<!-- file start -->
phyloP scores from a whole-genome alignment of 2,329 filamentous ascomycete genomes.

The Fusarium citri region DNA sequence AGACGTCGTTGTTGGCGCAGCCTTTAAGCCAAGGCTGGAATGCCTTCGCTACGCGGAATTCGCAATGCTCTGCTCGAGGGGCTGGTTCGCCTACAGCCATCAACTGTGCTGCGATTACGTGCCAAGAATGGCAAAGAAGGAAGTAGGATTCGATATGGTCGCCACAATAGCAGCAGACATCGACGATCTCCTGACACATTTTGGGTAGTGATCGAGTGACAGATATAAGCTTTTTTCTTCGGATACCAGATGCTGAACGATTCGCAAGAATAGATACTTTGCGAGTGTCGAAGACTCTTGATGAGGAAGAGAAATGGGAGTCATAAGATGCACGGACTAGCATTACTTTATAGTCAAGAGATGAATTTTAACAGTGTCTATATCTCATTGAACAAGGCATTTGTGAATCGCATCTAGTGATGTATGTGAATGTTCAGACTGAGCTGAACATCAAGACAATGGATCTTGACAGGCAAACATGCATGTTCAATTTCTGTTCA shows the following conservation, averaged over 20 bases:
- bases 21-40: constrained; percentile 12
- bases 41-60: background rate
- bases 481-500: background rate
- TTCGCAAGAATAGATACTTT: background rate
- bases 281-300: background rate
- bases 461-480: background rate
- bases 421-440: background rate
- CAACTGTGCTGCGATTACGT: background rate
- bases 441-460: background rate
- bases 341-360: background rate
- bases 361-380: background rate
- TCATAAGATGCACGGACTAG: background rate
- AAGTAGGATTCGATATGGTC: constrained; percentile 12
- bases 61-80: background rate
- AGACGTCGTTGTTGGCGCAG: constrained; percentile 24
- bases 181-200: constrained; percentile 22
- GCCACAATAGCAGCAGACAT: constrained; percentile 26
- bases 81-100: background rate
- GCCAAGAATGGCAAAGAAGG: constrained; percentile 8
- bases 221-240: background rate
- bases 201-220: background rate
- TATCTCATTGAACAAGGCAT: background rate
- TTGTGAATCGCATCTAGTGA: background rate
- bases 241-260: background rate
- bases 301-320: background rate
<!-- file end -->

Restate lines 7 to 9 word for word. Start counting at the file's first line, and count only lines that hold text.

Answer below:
- bases 281-300: background rate
- bases 461-480: background rate
- bases 421-440: background rate